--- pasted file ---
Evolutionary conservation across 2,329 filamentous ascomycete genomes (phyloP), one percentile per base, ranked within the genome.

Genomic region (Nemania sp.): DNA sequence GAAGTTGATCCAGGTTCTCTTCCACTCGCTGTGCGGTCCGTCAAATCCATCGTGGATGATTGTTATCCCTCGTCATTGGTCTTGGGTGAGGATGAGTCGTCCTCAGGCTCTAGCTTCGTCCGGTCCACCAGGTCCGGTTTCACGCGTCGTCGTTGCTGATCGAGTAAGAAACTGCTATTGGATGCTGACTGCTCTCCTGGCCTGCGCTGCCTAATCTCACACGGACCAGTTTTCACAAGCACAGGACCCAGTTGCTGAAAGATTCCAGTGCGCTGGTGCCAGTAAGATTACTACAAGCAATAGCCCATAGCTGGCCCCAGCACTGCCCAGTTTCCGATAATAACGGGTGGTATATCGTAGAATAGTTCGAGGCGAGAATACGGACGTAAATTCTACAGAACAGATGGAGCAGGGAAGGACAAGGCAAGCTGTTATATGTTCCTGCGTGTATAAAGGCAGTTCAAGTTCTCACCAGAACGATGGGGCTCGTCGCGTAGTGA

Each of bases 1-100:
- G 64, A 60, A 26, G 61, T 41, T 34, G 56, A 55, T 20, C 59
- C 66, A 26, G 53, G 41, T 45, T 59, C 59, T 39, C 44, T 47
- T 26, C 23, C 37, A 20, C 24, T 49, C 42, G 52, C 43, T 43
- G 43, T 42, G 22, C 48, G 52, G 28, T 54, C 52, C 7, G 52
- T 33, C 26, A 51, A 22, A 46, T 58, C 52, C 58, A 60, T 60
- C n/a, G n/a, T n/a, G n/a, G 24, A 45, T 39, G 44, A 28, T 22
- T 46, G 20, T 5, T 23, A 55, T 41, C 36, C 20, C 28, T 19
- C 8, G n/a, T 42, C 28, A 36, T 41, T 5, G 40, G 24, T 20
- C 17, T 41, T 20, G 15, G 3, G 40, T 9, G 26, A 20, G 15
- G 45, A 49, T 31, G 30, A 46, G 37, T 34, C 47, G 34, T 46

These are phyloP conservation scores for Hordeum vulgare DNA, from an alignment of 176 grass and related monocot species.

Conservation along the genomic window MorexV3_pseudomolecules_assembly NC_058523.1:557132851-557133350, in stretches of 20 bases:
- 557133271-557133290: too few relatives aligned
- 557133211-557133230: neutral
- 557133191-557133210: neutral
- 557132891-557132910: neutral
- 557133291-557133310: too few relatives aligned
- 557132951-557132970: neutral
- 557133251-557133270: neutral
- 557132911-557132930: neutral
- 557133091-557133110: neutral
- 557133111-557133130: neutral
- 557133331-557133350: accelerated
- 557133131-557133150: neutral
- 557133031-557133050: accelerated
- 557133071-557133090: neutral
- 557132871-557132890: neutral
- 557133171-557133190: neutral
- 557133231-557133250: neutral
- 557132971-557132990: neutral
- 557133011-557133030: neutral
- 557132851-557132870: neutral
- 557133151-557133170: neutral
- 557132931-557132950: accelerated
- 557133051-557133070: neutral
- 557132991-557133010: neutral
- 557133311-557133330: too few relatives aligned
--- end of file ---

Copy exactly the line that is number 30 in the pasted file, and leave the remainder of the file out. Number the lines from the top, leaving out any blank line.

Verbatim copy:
- 557132871-557132890: neutral